29 found
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John Morton [33]John Duncan Morton [1]John Adam Morton [1]
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John Morton
University College London
  1. CONSPEC and CONLERN: A Two-Process Theory of Infant Face Recognition.John Morton & Mark H. Johnson - 1991 - Psychological Review 98 (2):164-181.
  2.  6
    Interaction of Information in Word Recognition.John Morton - 1969 - Psychological Review 76 (2):165-178.
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  3.  9
    Newborns' Preferential Tracking of Face-Like Stimuli and its Subsequent Decline.Mark H. Johnson, Suzanne Dziurawiec, Hadyn Ellis & John Morton - 1991 - Cognition 40 (1-2):1-19.
  4.  6
    What Lesson for Dyslexia From Down's Syndrome? Comments on Cossu, Rossini, and Marshall.John Morton & Uta Frith - 1993 - Cognition 48 (3):289-296.
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  5. Headed Records: A Model for Memory and its Failures.John Morton, Richard H. Hammersley & D. A. Bekerian - 1985 - Cognition 20 (1):1-23.
    It is proposed that our memory is made up of individual, unconnected Records, to each of which is attached a Heading. Retrieval of a Record can only be accomplished by addressing the attached Heading, the contents of which cannot itself be retrieved. Each Heading is made up of a mixture of content in more or less literal form and context, the latter including specification of environment and of internal states (e.g. drug states and mood). This view of memory allows an (...)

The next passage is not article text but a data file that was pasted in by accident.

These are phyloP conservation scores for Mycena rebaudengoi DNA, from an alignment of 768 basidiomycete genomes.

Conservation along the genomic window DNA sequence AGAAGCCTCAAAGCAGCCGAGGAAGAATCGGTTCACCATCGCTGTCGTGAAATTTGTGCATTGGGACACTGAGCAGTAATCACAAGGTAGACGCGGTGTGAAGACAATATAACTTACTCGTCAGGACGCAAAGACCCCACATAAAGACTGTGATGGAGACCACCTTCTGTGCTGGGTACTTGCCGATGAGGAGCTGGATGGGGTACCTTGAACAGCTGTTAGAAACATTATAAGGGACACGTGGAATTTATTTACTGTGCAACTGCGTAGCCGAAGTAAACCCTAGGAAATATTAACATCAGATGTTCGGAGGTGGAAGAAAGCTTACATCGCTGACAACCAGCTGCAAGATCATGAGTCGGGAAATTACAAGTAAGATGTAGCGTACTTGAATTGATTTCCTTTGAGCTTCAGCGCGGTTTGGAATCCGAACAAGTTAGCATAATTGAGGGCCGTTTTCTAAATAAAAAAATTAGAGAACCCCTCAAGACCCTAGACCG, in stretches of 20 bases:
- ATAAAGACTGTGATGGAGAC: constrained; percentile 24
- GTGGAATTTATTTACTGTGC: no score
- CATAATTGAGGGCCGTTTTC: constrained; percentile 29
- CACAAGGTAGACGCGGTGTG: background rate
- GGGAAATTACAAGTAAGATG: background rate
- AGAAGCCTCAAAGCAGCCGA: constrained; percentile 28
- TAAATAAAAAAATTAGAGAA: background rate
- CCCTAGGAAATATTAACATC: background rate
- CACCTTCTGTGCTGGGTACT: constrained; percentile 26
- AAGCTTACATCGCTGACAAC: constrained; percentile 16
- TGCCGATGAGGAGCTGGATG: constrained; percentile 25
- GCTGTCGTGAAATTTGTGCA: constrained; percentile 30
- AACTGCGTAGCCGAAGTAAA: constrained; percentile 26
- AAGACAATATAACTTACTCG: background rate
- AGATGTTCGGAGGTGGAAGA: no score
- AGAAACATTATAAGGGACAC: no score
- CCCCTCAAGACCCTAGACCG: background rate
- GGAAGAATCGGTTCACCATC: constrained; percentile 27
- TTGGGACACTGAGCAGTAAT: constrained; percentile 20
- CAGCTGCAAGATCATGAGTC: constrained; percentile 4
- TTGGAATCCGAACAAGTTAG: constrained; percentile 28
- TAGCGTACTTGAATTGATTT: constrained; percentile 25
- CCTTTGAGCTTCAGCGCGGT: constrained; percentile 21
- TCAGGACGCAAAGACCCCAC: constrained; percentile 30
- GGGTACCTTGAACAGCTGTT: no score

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  6. The Cunning of Recognition: Indigenous Alterities and the Making of Australian Multiculturalism; Taking Responsibility for the Past: Reparation and Historical Justice.John Morton - 2006 - Thesis Eleven 85 (1):122-125.
  7.  16
    Word Recognition and Morphemic Structure.Graham A. Murrell & John Morton - 1974 - Journal of Experimental Psychology 102 (6):963.
  8.  3
    Perceptual Centers.John Morton, Steve Marcus & Clive Frankish - 1976 - Psychological Review 83 (5):405-408.
  9.  5
    Pulling Smarties Out of a Bag: A Headed Records Analysis of Children's Recall of Their Own Past Beliefs.Sofka Barreau & John Morton - 1999 - Cognition 73 (1):65-87.
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  10.  16
    Increased Response Time of Primed Associates Following an “Episodic” Hypnotic Amnesia Suggestion: A Case of Unconscious Volition.Caleb Henry Smith, David A. Oakley & John Morton - 2013 - Consciousness and Cognition 22 (4):1305-1317.
    Following a hypnotic amnesia suggestion, highly hypnotically suggestible subjects may experience amnesia for events. Is there a failure to retrieve the material concerned from autobiographical memory, or is it retrieved but blocked from consciousness? Highly hypnotically suggestible subjects produced free-associates to a list of concrete nouns. They were then given an amnesia suggestion for that episode followed by another free association list, which included 15 critical words that had been previously presented. If episodic retrieval for the first trial had been (...)
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  11.  15
    Experiments with the Stimulus Suffix Effect.John Morton, Robert G. Crowder & Harvey A. Prussin - 1971 - Journal of Experimental Psychology 91 (1):169-190.
  12.  34
    On Recursive Reference.John Morton - 1976 - Cognition 4 (4):309.
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  13.  3